Faith ran her hands down her face. “Bloody hell! The ravine will be full of them at this rate.”
Melinda watched the two of them from the window as they headed towards the path that took them to the main road. Then she felt around under the sofa for where she’d hidden her backpack.
She would go to that cliff. She would see the stars.
She wouldn’t come back.
Five glasses in and it was starting to have an effect on her empty, animated corpse. Lilith had only gone to the bar to see if she could find her brother, but Joe, the bartender, had a great way of tempting her to spill her secrets and that way was called absinthe.
He poured her a fresh one. “Bad day at the surgery, Doc?”
“Or has this got something to do with your wayward brother?”
“It always has!” Fred, the local drunk, laughed. “Do you know what you need, Lily?”
“I’m sure you’ll tell me.”
“You need to go get yourself a man!”
Perhaps I do. “Are you offering, Fred?” Lilith asked, only half-joking.
Fred laughed, “Forty years ago, I might. I’m way too old for you now, darlin’. I’m not like that creep, Will, fondling teenagers under the table.” He thumbed across the room at no-one in particular.
“You got teenagers to come in here?” Lilith asked, surprised.
“Yeah,” Joe said, “Three girls! Guess we’re getting trendy! I don’t think they were quite old enough to be in here, mind, but I only served them lemonade, even when Will started trying to get them drunk.”
“The slimy git.” Fred hiccuped.
Joe chuckled. “I charged him through the nose for the shots of water he was plying them with. They didn’t seem to notice it wasn’t alcohol. Thought if I kept them clear-headed they’d avoid him like the disease he is. I feel for his poor missus. Not been two months since she gave him a son and he’s already screwing around, again.”
“Females! They just don’t know what’s good for ’em,” Fred said, cradling his beer sadly, “Letting themselves be taken in by the likes of that sack of shit. Pardon my language, Lily.”
“He hasn’t been in since and he’s usually in every night. Maybe Beth finally chucked him out,” Joe mused.
Lilith was probably the only woman within a ten mile radius that Will hadn’t managed to lure into his truck. Not for lack of trying on his part. She’d often been tempted… but only to drain the smug smile off his face.
She had an inkling which teenager might have left with Will. She hoped Faith had drained the rat.
“Some people need to realise when it’s a lost cause,” Fred said. “Like you, Lily. It’s none of my business, but,” Fred started and Lilith rolled her eyes, “now Caleb’s got his girl, you should probably back off a bit, love. Leave the poor guy to his life.”
“Yeah. He was in here the other night, necking that green stuff, talking about ‘the most beautiful girl in the world’. Said he’d completely effed up.”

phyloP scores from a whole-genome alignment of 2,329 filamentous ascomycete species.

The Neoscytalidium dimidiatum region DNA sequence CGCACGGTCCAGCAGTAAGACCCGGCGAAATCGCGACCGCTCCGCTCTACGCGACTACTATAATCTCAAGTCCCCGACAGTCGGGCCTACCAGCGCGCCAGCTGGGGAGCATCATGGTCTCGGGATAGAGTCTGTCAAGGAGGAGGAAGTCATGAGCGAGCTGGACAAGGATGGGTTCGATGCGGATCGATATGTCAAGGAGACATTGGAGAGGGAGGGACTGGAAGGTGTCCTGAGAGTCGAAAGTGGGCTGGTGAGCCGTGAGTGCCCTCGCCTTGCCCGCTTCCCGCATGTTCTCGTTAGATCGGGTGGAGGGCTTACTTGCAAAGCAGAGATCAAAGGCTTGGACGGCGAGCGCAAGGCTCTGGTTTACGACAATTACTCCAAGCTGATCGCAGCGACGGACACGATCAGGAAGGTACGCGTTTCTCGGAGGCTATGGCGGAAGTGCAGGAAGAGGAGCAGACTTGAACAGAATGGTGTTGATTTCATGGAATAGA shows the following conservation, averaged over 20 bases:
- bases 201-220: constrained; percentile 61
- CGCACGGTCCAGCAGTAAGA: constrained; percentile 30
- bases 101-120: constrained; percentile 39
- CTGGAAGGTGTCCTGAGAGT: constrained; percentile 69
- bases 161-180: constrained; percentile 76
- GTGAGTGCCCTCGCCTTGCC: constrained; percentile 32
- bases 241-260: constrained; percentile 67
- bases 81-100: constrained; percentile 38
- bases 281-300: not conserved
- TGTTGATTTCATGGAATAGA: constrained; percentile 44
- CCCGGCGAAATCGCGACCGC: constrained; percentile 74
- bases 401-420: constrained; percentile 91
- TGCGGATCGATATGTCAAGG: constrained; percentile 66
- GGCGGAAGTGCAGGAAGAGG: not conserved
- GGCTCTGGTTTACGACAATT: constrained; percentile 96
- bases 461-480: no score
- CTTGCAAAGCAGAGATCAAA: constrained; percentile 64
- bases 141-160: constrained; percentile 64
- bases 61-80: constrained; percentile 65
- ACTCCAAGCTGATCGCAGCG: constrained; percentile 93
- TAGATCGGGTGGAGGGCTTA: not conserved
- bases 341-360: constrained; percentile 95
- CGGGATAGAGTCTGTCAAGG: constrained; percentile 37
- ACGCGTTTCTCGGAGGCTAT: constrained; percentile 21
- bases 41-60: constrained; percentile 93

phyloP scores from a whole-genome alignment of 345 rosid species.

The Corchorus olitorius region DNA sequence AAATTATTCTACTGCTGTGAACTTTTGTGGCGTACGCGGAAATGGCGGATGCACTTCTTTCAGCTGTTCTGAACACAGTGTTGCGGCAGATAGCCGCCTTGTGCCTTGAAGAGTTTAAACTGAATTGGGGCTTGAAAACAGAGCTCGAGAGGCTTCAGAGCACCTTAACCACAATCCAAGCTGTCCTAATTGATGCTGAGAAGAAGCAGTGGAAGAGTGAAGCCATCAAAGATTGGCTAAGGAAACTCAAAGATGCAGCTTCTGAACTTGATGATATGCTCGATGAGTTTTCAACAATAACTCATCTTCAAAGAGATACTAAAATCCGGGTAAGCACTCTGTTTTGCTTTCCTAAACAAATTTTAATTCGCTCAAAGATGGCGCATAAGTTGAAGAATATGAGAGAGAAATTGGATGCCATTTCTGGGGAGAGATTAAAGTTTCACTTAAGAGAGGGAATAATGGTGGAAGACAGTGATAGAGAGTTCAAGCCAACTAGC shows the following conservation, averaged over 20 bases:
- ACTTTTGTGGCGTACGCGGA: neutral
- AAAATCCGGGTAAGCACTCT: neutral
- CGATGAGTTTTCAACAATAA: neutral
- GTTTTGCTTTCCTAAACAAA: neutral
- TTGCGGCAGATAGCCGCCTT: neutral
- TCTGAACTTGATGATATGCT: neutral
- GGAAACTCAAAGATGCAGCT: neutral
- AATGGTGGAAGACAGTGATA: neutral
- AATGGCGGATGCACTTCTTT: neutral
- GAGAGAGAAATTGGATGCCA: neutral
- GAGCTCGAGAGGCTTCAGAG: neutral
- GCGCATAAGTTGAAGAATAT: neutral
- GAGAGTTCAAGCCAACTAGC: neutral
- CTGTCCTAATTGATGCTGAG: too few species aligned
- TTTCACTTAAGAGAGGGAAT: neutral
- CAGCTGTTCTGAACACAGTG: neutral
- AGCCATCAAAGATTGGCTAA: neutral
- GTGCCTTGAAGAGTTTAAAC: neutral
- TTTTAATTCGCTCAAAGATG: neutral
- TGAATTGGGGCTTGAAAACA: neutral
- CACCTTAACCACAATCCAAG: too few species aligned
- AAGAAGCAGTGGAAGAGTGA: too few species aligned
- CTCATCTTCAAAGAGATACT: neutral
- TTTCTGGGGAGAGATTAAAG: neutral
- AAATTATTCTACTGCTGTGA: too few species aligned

Lilith emptied her glass and held it out for a refill. “Did he now,” she stated, dispassionately.
“I told him to go see her, smooth it over. Take her a gift, you know you ladies like that kind of stuff.” Fred nodded, wisely. “‘Bout time he found a nice girl, if you ask me. Good-looking fella, your Caleb, despite his strange hair. He can’t live with you forever.”
“Hit me again, Joe.”
“I think you’ve had enough, Doc.”
“I’ll know when I’ve had enough.”
Joe sighed and reached back towards the bar. Lilith could hear his thoughts as he rued her drunkenness; could hear Fred’s as he fantasised about those exact girls who he was ‘way too old for’. She tried to focus on sounds that were actually there, the commentary from the television. Sport, as usual.
“Joe, put something else on,” she said, her face still resting on the bar.
Joe set down the drink he’d poured and changed the channel. The reporter announced the story of the day.
“Holy hell,” Lilith gasped.
“Hey!” Fred called, pointing at the screen, “She was in here the other night! The blonde girl!”
“Are you sure?” Joe squinted at the screen. “You know, I think you’re right! Should we tell the police?”
“No!” Lilith shouted. “I mean, no point, right? They’re probably miles away by now.”
“Yeah, suppose. Plus they were in here on Saturday and the report says she went missing on Sunday. You don’t think Will had something to do with it, do you?”
“Nah. They’ll find her soon enough, Joe,” Fred said. “Look at her. Movie-star good looks. She’s not going to be able to hide out with us common muck for long.”
Joe looked back at the screen. “Eighteen… I could’ve served her after all.”
Lilith watched the images on the television flash before her eyes. She tried to focus on the conversation around her and not on the burning rage that was threatening to release ten levels of hell.
The fact that Caleb had, once again, brought disaster right to her doorstep in the form of a pretty face.